A 2014 Babson College national study found that the percentage of early stage companies with a woman on the executive team that receive venture capital tripled from five to 15 percent in the previous 15 years. The same study found that, while female entrepreneurs are majority owners in 36 percent of all businesses, only 2.7 percent of the businesses funded by venture capital from 2011 through 2013 had a female CEO.
The Kansas City-based Kauffman Foundation combined the U.S. Census Bureau’s inaugural Annual Survey of Entrepreneurs, released last September, with the bureau’s latest Survey of Business Owners data and found that the average revenue generated by female-owned businesses rose nearly nine percent from 2012 to 2014. It also found that, while the average revenue generated by male-owned businesses declined slightly over the same period, it’s still more than two times the female cohort.
“You can find data that show that women own more businesses but, even if they do, their businesses are smaller in revenue, size, and all that kind of stuff,” Cochran says. “It’s interesting — some people will spin it like, ‘Woo hoo! [Women] entrepreneurs are doing great!’ Well, they are, but it’s still bleak.”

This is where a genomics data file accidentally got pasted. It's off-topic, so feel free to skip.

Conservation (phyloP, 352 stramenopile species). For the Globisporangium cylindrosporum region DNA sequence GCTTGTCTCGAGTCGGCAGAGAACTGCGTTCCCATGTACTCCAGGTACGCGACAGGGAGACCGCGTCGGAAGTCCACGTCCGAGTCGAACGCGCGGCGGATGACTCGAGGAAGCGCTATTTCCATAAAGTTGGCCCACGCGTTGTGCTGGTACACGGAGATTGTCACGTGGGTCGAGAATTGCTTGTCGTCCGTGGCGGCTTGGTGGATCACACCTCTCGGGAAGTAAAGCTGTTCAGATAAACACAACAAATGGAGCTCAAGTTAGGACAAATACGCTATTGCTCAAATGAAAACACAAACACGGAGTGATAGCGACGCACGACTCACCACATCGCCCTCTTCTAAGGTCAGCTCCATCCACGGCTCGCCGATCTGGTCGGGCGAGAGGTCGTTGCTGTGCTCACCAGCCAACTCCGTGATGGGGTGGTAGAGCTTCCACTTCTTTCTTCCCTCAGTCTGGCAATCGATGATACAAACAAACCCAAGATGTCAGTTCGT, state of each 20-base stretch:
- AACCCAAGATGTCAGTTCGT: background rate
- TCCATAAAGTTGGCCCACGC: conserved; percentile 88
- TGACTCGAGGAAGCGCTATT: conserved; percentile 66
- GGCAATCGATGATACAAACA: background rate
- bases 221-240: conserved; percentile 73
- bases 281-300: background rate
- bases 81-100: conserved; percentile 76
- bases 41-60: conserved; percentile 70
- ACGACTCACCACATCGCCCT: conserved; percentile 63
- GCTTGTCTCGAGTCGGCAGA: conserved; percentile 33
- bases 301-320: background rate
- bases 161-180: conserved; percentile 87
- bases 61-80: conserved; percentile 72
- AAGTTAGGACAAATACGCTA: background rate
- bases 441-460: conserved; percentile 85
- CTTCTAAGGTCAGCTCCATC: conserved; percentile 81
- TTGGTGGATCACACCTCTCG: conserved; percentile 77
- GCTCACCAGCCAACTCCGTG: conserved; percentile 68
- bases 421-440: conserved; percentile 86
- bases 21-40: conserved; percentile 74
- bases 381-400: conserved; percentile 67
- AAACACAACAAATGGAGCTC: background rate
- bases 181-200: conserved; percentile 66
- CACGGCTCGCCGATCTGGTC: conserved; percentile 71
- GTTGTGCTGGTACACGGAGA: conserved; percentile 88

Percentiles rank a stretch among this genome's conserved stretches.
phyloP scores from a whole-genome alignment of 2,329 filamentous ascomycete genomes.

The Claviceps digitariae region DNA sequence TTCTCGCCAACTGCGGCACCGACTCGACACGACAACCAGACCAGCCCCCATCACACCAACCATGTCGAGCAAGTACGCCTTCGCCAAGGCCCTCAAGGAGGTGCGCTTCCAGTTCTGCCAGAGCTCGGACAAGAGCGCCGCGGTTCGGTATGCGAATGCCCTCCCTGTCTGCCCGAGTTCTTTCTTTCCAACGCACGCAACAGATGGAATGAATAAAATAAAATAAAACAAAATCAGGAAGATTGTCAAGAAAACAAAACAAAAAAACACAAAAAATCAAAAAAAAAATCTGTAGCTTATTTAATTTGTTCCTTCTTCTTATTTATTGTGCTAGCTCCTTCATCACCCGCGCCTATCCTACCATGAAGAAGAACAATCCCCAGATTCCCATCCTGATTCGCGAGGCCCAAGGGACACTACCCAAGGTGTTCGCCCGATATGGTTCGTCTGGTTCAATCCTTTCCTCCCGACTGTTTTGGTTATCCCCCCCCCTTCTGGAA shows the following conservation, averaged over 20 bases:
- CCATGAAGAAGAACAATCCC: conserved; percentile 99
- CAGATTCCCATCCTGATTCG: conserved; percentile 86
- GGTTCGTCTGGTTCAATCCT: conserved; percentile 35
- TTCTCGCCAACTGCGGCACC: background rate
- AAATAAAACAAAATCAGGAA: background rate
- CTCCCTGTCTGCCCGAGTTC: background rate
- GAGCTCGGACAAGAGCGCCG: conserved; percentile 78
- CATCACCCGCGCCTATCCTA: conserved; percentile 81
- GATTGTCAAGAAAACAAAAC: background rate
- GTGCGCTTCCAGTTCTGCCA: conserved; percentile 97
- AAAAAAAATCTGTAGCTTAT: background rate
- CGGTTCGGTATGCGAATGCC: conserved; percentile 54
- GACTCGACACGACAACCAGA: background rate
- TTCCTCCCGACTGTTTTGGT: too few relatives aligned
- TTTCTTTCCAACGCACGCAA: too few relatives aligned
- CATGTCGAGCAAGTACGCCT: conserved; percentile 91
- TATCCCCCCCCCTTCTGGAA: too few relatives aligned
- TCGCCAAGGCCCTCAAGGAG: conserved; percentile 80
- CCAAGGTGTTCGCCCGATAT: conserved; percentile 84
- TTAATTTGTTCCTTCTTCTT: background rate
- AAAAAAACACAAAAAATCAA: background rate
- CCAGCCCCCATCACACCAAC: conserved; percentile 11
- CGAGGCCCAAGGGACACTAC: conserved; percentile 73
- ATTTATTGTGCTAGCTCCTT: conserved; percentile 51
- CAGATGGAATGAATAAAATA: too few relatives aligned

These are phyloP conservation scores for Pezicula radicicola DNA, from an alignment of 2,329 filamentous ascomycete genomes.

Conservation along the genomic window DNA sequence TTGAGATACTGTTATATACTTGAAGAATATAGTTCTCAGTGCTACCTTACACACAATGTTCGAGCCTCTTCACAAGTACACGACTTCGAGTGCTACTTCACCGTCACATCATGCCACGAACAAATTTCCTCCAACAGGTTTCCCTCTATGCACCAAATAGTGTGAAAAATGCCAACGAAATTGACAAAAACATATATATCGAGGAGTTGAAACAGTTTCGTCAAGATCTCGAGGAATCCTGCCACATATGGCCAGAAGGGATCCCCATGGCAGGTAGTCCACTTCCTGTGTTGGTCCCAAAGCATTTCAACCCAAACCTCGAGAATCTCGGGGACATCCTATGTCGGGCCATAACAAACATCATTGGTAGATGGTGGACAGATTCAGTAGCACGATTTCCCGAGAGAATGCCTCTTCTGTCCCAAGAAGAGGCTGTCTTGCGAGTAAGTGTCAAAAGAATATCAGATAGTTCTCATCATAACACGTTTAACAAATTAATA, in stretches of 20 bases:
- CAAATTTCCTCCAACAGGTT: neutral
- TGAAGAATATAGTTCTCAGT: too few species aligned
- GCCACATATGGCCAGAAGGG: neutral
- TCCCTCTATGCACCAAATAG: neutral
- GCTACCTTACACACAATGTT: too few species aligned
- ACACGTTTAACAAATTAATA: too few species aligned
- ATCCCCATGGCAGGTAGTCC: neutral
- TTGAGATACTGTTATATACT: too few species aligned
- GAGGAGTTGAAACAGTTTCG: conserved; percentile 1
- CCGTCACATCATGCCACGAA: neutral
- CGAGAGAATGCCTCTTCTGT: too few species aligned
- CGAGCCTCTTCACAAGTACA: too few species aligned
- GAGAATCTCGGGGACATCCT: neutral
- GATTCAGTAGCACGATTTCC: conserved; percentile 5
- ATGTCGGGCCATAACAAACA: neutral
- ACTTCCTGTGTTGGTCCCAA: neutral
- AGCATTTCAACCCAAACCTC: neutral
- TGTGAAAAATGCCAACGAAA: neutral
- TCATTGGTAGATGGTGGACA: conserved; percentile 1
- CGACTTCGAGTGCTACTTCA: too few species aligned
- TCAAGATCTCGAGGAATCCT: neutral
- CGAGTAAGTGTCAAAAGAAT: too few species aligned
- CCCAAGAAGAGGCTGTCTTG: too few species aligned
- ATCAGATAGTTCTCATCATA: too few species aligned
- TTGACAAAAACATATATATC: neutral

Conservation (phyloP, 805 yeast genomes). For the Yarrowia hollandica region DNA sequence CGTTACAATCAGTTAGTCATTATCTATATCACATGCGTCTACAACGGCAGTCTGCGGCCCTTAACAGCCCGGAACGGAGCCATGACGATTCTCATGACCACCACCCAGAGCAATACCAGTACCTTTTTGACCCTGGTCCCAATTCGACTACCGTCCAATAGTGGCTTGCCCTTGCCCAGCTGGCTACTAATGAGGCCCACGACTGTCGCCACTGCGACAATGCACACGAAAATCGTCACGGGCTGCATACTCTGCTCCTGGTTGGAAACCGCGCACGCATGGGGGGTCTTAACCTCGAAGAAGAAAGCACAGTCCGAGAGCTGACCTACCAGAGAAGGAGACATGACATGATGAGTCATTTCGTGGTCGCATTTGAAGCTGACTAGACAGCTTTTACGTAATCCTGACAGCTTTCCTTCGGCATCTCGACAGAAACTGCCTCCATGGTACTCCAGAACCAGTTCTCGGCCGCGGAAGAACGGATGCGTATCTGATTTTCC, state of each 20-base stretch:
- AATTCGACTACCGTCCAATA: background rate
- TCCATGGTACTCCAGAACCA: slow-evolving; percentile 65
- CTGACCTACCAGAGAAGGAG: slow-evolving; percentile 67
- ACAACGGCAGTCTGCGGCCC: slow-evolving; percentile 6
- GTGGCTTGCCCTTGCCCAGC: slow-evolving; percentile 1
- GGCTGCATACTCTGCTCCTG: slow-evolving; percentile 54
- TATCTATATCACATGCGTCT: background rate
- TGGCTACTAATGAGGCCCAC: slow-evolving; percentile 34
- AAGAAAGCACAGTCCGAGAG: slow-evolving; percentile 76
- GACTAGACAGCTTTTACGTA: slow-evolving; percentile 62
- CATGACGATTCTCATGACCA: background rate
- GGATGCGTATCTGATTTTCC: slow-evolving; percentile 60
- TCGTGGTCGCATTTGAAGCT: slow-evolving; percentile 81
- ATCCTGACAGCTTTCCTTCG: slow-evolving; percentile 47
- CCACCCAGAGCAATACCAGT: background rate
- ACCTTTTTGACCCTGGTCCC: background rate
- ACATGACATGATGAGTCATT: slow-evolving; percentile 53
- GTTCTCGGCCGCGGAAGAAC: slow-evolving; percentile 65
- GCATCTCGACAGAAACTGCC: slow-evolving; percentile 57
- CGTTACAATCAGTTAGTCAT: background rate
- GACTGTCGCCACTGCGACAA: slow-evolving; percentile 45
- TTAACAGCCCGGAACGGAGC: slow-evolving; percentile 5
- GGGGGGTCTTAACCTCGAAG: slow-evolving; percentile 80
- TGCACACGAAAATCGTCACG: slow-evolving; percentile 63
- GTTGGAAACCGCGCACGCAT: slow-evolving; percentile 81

Males owned almost 65 percent of the country’s businesses in 2014 and women owned a little more than 20 percent, according to Census data. While the disparity had lessened from seven years prior, those numbers didn’t budge much from 2012 to 2014.
The Kauffman Index of Main Street Entrepreneurship found that 3.85 percent of the adult female population in Missouri owned a business as their primary occupation in 2014, roughly in line with the national average (3.88). The overall rate of business owners across the state, though, was 6.24 percent.
Cochran says there are efforts across the state when planning entrepreneurial events or speakers to increase the diversity of the panelists and include more women entrepreneurs.
Collin Bunch, REDI’s entrepreneurship program coordinator, says the REDI Innovation Hub has a pretty even mix of male and female businesses among the 18 to 20 that are using its services. He says REDI is putting a premium on programming that would attract more female entrepreneurs.
The Missouri Women’s Business Center opened in Columbia in June. Director Jaime Freidrichs says the center has worked with 75 one-on-one clients since then. While the WBC also helps men, the overwhelming majority of the entrepreneurs Freidrichs sees are, unsurprisingly, female. The center is a program of Central Missouri Community Action, which started it with a grant from the Small Business Administration.